Commercial viability, reputation, brand association and like aspects often leave trademark owners worrisome. The extent of concern rises, when the mark under threat associates itself with higher levels of health and well-being. Not only do issues of quality and content come to light, but more so does the fear of misuse by closely associated industries come to play. Cadila Healthcare Ltd.' artificial sweetener "SUGAR FREE" found itself appear on a range of goods, which induced Cadila to file a suit for a "passing off" against three major Indian Corporations, viz. Diat Foods (India) (CS(OS) 222/2008) and Shree Baidyanath Ayurved Bhawan Pvt. Ltd. (CS(OS) 223/2008) and Dabur India Ltd. (CS(OS) 224/2008).
Cadila, claiming to be the owner of the brand "Sugar Free" along with variants namely, "Sugar Free Natura", "Sugar Free Gold" and "Sugar Free D'lite", contended that the name "Sugar Free" had been coined by its predecessor Cadila Chemicals Ltd. They stated that as the product underwent compositional changes and the variants were floated in the market, suffixes were appended to distinguish the products. About 74% of the market share in the sugar substitute segment belongs to Cadila' products.
Cadila proposed the suit against the three major corporations to challenge the use of "Sugar Free" in a prominent manner in the promotional literature of the product by each one of them. It was further alleged that the same was not used to describe a characteristic of the product, but as a brand name but to bring about a connection between the product and Cadila' goodwill. They substantiated this argument stating that once the contents mentioned of its characteristic, there was no need to prominently display the term "Sugar Free".
As regard distinctiveness, Cadila stated that "Sugar Free" was a suggestive expression and, therefore, was inherently distinctive. In the alternative, they proposed that "Sugar Free" was a descriptive expression and even if be considered non-inherently distinctive, it had acquired distinctiveness through the establishment of a secondary meaning.
Dabur contended that passing off offence could not be alleged, since the term "Sugar Free" did not possess even a remote connection with its product CHYAWANPRAKASH. It was further contended that in any event, the expression "Sugar Free" was neither intended nor was it used as a trademark by Dabur. It was only used as a description of an attribute or characteristic of its product. The attribute/characteristic being that the product did not contain any sugar. Dabur also presented examples of several other products using the mark "Sugar Free".
Diat Foods (India), propagators of "Cookies", were also faced with similar allegations. They rebutted the same stating that it was contended the expression "Sugar Free" is a generic expression and, therefore, no claim of distinctiveness could be made. Shree Baidyanath Ayurved Bhawan Pvt. Ltd., the third corporation against whom Cadila voiced its grievance, holds the mark CHYAWANPRASH. The propositions made therein were also on similar lines.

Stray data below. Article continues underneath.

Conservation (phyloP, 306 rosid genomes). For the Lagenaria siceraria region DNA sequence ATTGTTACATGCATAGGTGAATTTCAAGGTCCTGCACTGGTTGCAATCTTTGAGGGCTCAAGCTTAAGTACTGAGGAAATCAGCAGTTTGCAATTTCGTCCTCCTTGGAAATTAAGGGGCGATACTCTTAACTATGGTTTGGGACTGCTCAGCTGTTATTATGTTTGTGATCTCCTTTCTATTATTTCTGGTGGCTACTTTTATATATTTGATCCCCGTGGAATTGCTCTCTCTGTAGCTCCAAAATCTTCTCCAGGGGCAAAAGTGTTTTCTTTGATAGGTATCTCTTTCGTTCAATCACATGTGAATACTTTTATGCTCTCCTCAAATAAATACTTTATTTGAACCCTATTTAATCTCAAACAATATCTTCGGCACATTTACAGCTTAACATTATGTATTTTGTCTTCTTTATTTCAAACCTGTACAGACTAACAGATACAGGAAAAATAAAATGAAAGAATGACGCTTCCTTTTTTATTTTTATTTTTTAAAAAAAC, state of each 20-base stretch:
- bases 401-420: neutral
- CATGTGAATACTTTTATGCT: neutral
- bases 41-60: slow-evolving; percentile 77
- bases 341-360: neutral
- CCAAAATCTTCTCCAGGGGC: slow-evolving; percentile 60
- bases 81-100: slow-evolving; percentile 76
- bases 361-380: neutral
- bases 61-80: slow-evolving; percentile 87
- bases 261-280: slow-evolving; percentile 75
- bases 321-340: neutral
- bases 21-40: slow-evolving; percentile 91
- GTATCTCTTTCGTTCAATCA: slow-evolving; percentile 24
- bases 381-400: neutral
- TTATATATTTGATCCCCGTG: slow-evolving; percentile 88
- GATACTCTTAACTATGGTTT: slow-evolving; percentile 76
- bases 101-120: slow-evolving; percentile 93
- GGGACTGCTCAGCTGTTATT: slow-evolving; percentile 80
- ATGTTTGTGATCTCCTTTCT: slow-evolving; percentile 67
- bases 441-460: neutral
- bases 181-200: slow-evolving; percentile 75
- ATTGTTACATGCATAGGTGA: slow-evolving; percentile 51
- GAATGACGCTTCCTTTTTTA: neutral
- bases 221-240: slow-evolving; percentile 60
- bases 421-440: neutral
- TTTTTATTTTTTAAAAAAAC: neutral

The Court took notice of an earlier judgment, in a case filed by Cadila, Cadila Healthcare Ltd v. Gujarat Co-operative Milk Marketing Federation Limited and Others: 2008 (36) PTC 168 (Del.),yet again for the use of the term "Sugar Free". The expression under the speculative eye therein was "Amul – Sugar Free – Pro Biotic Frozen Dessert". Taking into consideration, the dicta laid down therein, the Judge, pronouncing the three matters at hand to be falling under the tort of passing off reiterated the well-established dicta in the regard. Lord Diplock'1 test of passing off, which has found a place in several Indian decisions, was relied upon,.
The Court concluded that in all the three suits, Cadila had failed to establish a prima facie case of misrepresentation in the course of trade to his prospective or ultimate customers which can be said to be calculated to injure the business or goodwill of the plaintiff. Furthermore, they failed to depict actual damage to their business or goodwill or the probability of such damage. In the absence of any one of these elements a passing off action was stated to be non-maintainable. The Court held that prima facie, none of these elements had been established, and the application for interim injunction was dismissed.
1 Lord Diplock's test, first laid down in Erven
Warnink BV v. J. Townend & Sons: (1979) 2 All ER 927 states
the following to be the elements of a Passing Off
(1) a misrepresentation, (2) made by a trader in the course of trade, (3) to prospective customers of his or ultimate consumers of goods or services supplied by him, (4) which is calculated to injure the business or goodwill of another trade (in the sense that this is a reasonably foreseeable consequence), and (5) which causes actual damage to a business or goodwill of the trader by whom the action is brought or (in a qua timet action) will probably do so.
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